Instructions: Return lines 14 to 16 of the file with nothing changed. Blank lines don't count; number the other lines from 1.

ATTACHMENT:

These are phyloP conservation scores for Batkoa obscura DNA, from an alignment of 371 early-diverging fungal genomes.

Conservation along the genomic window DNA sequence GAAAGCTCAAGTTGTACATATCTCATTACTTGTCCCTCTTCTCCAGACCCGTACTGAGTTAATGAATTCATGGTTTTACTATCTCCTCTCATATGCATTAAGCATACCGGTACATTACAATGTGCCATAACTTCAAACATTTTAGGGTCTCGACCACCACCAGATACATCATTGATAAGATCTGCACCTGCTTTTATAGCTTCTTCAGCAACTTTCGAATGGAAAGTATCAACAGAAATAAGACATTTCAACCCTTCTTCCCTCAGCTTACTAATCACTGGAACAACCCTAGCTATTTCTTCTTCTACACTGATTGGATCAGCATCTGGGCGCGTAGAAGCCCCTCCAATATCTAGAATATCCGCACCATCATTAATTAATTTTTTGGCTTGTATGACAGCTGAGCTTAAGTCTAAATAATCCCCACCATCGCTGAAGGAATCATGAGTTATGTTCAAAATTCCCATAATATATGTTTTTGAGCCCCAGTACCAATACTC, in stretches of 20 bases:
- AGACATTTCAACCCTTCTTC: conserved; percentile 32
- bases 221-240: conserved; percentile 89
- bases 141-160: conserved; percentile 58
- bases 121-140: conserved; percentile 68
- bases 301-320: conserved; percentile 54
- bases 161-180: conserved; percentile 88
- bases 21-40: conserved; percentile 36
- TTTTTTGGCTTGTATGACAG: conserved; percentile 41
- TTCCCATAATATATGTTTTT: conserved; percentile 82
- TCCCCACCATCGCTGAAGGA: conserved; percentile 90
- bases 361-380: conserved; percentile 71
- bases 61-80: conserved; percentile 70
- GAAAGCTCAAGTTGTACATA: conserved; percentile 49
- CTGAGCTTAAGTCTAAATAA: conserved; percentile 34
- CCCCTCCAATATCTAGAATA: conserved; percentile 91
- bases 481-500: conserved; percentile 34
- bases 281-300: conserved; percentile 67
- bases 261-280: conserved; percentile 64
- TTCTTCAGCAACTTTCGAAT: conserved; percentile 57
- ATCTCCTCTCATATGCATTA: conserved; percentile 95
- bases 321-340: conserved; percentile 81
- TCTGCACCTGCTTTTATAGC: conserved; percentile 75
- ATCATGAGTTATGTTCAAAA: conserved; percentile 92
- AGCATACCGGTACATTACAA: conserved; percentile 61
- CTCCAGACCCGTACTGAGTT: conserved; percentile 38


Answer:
- bases 61-80: conserved; percentile 70
- GAAAGCTCAAGTTGTACATA: conserved; percentile 49
- CTGAGCTTAAGTCTAAATAA: conserved; percentile 34